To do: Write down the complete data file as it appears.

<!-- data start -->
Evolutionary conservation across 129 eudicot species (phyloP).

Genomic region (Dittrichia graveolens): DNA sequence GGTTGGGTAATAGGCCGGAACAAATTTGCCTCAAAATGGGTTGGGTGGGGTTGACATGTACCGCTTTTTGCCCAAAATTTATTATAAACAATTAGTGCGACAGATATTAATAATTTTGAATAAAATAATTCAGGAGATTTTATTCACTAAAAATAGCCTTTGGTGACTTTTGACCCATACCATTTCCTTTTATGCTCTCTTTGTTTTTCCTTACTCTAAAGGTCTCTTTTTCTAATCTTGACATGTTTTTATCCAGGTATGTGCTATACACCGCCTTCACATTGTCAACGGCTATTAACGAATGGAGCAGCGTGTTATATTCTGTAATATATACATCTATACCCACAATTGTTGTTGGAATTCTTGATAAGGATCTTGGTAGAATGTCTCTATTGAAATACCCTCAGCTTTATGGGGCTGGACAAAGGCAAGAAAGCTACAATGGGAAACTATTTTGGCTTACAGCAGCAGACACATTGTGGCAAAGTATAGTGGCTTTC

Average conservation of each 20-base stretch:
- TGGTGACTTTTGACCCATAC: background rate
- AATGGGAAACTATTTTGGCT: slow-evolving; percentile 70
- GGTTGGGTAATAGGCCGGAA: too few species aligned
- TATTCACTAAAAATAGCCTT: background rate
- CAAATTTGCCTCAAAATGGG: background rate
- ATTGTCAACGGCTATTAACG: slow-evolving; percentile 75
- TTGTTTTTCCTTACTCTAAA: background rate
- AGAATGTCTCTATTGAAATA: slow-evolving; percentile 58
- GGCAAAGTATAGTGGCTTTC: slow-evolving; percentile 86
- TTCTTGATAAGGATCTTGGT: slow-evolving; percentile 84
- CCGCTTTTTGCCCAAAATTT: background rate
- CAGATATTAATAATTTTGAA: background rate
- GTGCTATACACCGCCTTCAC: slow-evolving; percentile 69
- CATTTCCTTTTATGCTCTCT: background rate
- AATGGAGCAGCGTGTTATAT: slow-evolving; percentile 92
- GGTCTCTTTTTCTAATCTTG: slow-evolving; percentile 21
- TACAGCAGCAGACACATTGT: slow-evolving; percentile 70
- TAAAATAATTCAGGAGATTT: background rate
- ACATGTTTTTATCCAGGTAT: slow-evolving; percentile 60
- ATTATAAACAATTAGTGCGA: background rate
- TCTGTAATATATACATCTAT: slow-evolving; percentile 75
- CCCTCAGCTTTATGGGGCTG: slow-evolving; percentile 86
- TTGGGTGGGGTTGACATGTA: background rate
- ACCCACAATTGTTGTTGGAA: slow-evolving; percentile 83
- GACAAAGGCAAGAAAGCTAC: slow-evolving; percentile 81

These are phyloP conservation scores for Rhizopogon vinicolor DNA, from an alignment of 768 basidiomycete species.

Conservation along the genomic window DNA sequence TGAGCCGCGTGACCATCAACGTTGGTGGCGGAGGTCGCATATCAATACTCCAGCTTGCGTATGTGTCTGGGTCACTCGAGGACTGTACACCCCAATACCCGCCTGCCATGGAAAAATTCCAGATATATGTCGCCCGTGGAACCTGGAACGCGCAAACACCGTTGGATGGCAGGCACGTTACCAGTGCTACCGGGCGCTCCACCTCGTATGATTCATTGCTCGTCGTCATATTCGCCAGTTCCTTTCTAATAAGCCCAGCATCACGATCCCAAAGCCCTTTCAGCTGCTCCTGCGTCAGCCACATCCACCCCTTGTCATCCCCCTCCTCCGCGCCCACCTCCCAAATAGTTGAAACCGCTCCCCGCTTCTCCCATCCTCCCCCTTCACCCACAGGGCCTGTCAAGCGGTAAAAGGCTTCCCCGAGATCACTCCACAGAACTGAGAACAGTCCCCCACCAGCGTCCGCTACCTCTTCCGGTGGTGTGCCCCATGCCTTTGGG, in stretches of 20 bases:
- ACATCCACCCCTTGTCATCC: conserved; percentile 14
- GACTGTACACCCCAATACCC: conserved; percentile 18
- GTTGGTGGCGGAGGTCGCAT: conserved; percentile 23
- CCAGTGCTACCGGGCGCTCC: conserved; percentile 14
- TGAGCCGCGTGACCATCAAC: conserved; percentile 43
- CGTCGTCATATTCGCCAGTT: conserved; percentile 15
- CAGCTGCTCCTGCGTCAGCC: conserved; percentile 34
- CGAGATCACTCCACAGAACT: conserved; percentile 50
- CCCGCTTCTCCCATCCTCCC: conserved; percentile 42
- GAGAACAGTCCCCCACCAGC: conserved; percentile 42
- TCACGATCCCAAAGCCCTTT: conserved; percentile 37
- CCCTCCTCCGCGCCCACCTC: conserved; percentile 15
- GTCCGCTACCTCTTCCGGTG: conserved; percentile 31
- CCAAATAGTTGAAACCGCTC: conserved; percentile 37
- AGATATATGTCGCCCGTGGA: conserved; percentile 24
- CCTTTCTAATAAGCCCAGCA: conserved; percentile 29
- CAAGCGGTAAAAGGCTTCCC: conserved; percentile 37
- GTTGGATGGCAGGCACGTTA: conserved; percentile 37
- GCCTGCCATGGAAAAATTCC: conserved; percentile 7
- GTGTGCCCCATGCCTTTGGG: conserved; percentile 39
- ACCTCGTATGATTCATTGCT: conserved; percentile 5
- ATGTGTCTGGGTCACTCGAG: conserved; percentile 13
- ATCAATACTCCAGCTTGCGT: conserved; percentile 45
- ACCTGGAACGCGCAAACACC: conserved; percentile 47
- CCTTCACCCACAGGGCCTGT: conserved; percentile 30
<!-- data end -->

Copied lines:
Evolutionary conservation across 129 eudicot species (phyloP).

Genomic region (Dittrichia graveolens): DNA sequence GGTTGGGTAATAGGCCGGAACAAATTTGCCTCAAAATGGGTTGGGTGGGGTTGACATGTACCGCTTTTTGCCCAAAATTTATTATAAACAATTAGTGCGACAGATATTAATAATTTTGAATAAAATAATTCAGGAGATTTTATTCACTAAAAATAGCCTTTGGTGACTTTTGACCCATACCATTTCCTTTTATGCTCTCTTTGTTTTTCCTTACTCTAAAGGTCTCTTTTTCTAATCTTGACATGTTTTTATCCAGGTATGTGCTATACACCGCCTTCACATTGTCAACGGCTATTAACGAATGGAGCAGCGTGTTATATTCTGTAATATATACATCTATACCCACAATTGTTGTTGGAATTCTTGATAAGGATCTTGGTAGAATGTCTCTATTGAAATACCCTCAGCTTTATGGGGCTGGACAAAGGCAAGAAAGCTACAATGGGAAACTATTTTGGCTTACAGCAGCAGACACATTGTGGCAAAGTATAGTGGCTTTC

Average conservation of each 20-base stretch:
- TGGTGACTTTTGACCCATAC: background rate
- AATGGGAAACTATTTTGGCT: slow-evolving; percentile 70
- GGTTGGGTAATAGGCCGGAA: too few species aligned
- TATTCACTAAAAATAGCCTT: background rate
- CAAATTTGCCTCAAAATGGG: background rate
- ATTGTCAACGGCTATTAACG: slow-evolving; percentile 75
- TTGTTTTTCCTTACTCTAAA: background rate
- AGAATGTCTCTATTGAAATA: slow-evolving; percentile 58
- GGCAAAGTATAGTGGCTTTC: slow-evolving; percentile 86
- TTCTTGATAAGGATCTTGGT: slow-evolving; percentile 84
- CCGCTTTTTGCCCAAAATTT: background rate
- CAGATATTAATAATTTTGAA: background rate
- GTGCTATACACCGCCTTCAC: slow-evolving; percentile 69
- CATTTCCTTTTATGCTCTCT: background rate
- AATGGAGCAGCGTGTTATAT: slow-evolving; percentile 92
- GGTCTCTTTTTCTAATCTTG: slow-evolving; percentile 21
- TACAGCAGCAGACACATTGT: slow-evolving; percentile 70
- TAAAATAATTCAGGAGATTT: background rate
- ACATGTTTTTATCCAGGTAT: slow-evolving; percentile 60
- ATTATAAACAATTAGTGCGA: background rate
- TCTGTAATATATACATCTAT: slow-evolving; percentile 75
- CCCTCAGCTTTATGGGGCTG: slow-evolving; percentile 86
- TTGGGTGGGGTTGACATGTA: background rate
- ACCCACAATTGTTGTTGGAA: slow-evolving; percentile 83
- GACAAAGGCAAGAAAGCTAC: slow-evolving; percentile 81

These are phyloP conservation scores for Rhizopogon vinicolor DNA, from an alignment of 768 basidiomycete species.

Conservation along the genomic window DNA sequence TGAGCCGCGTGACCATCAACGTTGGTGGCGGAGGTCGCATATCAATACTCCAGCTTGCGTATGTGTCTGGGTCACTCGAGGACTGTACACCCCAATACCCGCCTGCCATGGAAAAATTCCAGATATATGTCGCCCGTGGAACCTGGAACGCGCAAACACCGTTGGATGGCAGGCACGTTACCAGTGCTACCGGGCGCTCCACCTCGTATGATTCATTGCTCGTCGTCATATTCGCCAGTTCCTTTCTAATAAGCCCAGCATCACGATCCCAAAGCCCTTTCAGCTGCTCCTGCGTCAGCCACATCCACCCCTTGTCATCCCCCTCCTCCGCGCCCACCTCCCAAATAGTTGAAACCGCTCCCCGCTTCTCCCATCCTCCCCCTTCACCCACAGGGCCTGTCAAGCGGTAAAAGGCTTCCCCGAGATCACTCCACAGAACTGAGAACAGTCCCCCACCAGCGTCCGCTACCTCTTCCGGTGGTGTGCCCCATGCCTTTGGG, in stretches of 20 bases:
- ACATCCACCCCTTGTCATCC: conserved; percentile 14
- GACTGTACACCCCAATACCC: conserved; percentile 18
- GTTGGTGGCGGAGGTCGCAT: conserved; percentile 23
- CCAGTGCTACCGGGCGCTCC: conserved; percentile 14
- TGAGCCGCGTGACCATCAAC: conserved; percentile 43
- CGTCGTCATATTCGCCAGTT: conserved; percentile 15
- CAGCTGCTCCTGCGTCAGCC: conserved; percentile 34
- CGAGATCACTCCACAGAACT: conserved; percentile 50
- CCCGCTTCTCCCATCCTCCC: conserved; percentile 42
- GAGAACAGTCCCCCACCAGC: conserved; percentile 42
- TCACGATCCCAAAGCCCTTT: conserved; percentile 37
- CCCTCCTCCGCGCCCACCTC: conserved; percentile 15
- GTCCGCTACCTCTTCCGGTG: conserved; percentile 31
- CCAAATAGTTGAAACCGCTC: conserved; percentile 37
- AGATATATGTCGCCCGTGGA: conserved; percentile 24
- CCTTTCTAATAAGCCCAGCA: conserved; percentile 29
- CAAGCGGTAAAAGGCTTCCC: conserved; percentile 37
- GTTGGATGGCAGGCACGTTA: conserved; percentile 37
- GCCTGCCATGGAAAAATTCC: conserved; percentile 7
- GTGTGCCCCATGCCTTTGGG: conserved; percentile 39
- ACCTCGTATGATTCATTGCT: conserved; percentile 5
- ATGTGTCTGGGTCACTCGAG: conserved; percentile 13
- ATCAATACTCCAGCTTGCGT: conserved; percentile 45
- ACCTGGAACGCGCAAACACC: conserved; percentile 47
- CCTTCACCCACAGGGCCTGT: conserved; percentile 30